A recent study found that pregnant women who are exposed to high amounts of phthalates—chemicals structurally similar to hormones that are found in everything from plastics to personal care products like shampoo and perfume—are more likely to deliver their babies weeks before their due date.

Women Exposed to Phthalates Twice as Likely to Deliver Prematurely

In the study, published in JAMA Pediatrics, researchers from the University of Michigan School of Public Health examined the urine of 130 women who had delivered preterm (earlier than 37 weeks) and 352 women who carried their babies full term throughout their pregnancies. They were specifically looking for phthalate metabolites, the level of which would correspond to the woman's exposure to phthalates during her pregnancy. Preterm Births, Chemicals in Personal Care Items

The study found that the higher the level of phthalate metabolites in the woman's urine, the higher her risk for preterm delivery. In fact, women who had been exposed to phthalates had at least double the risk of preterm delivery than those who had avoided phthalates during pregnancy.

A statement from the researchers, led by University of Michigan School of Public Health's Kelly K. Ferguson, sums up their findings: “Our results indicate a significant association between exposure to phthalates during pregnancy and preterm birth, which solidifies prior laboratory and epidemiologic evidence. Furthermore, as exposure to phthalates is widespread and because the prevalence of preterm birth among women in our study cohort was similar to that in the general population, our results are generalizable to women in the United States and elsewhere. These data provide strong support for taking action in the prevention or reduction of phthalate exposure during pregnancy.”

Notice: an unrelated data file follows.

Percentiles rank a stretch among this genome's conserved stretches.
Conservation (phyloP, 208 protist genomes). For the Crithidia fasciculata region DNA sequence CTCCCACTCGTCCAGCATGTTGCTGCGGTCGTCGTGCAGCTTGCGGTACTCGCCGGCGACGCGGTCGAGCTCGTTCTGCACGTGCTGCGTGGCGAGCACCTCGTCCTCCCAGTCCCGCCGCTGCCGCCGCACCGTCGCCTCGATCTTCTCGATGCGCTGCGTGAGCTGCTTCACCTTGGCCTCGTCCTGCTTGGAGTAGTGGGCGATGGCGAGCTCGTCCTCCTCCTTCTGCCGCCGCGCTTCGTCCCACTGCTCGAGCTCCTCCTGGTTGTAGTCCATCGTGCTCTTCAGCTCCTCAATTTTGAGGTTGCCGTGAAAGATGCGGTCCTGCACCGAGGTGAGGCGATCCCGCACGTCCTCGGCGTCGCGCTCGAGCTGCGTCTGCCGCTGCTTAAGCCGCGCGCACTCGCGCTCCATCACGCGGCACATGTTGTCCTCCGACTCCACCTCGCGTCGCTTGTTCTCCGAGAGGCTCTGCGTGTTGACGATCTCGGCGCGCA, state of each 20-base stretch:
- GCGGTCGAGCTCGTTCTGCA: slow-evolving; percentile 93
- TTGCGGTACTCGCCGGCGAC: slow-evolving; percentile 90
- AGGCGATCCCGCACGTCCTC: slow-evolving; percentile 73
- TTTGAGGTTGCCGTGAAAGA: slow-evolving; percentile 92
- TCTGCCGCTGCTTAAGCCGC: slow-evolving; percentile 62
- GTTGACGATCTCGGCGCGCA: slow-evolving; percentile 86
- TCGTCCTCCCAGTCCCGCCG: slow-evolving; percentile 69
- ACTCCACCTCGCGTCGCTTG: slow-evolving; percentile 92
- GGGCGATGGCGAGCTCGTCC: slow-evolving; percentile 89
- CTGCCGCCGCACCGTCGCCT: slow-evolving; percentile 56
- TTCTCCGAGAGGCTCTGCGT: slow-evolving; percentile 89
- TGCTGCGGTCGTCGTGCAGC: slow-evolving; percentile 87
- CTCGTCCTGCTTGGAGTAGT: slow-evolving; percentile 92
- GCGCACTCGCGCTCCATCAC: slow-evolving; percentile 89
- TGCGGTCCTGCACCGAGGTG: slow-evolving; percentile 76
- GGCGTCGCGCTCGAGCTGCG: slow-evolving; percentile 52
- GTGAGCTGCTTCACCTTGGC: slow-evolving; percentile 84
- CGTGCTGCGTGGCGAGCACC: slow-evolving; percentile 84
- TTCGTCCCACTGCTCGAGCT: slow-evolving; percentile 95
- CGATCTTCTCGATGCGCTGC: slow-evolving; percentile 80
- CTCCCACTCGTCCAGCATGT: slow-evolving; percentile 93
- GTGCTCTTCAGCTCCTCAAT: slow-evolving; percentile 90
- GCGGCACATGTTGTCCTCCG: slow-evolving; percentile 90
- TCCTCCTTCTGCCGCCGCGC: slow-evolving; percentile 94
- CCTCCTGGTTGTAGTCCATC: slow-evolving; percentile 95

What Are Phthalates?

Phthalates are chemical compounds that have become popular in the last fifty years or so and are widely used in plastics, perfumes, personal care items like shampoo, lotion and hairspray, and are also found in processed and canned foods. Because they are everywhere, it's estimated that a whopping 95 percent of the population has evidence of phthalates in their urine. In past studies, exposure to phthalates has been linked to conditions associated with hormone imbalance such as thyroid imbalance, endometriosis and breast cancer, but this is the first study linking phthalates to a higher risk for preterm delivery.

It is not known exactly how exposure to phthalates affects gestation, but it may have to do with some of the side effects thought to be caused by phthalate exposure, like intra-uterine inflammation, compromised immune system, and hormone imbalance. Based on this study, even if you're not pregnant, it is advisable to avoid phthalates in your environment, as they are well-known to contribute to hormonal imbalance. Buy all-natural personal care products, cleaning products and laundry detergents and avoid commercial perfumes. When grocery shopping, skip the processed foods, and buy only whole foods and organic meats and vegetables whenever possible.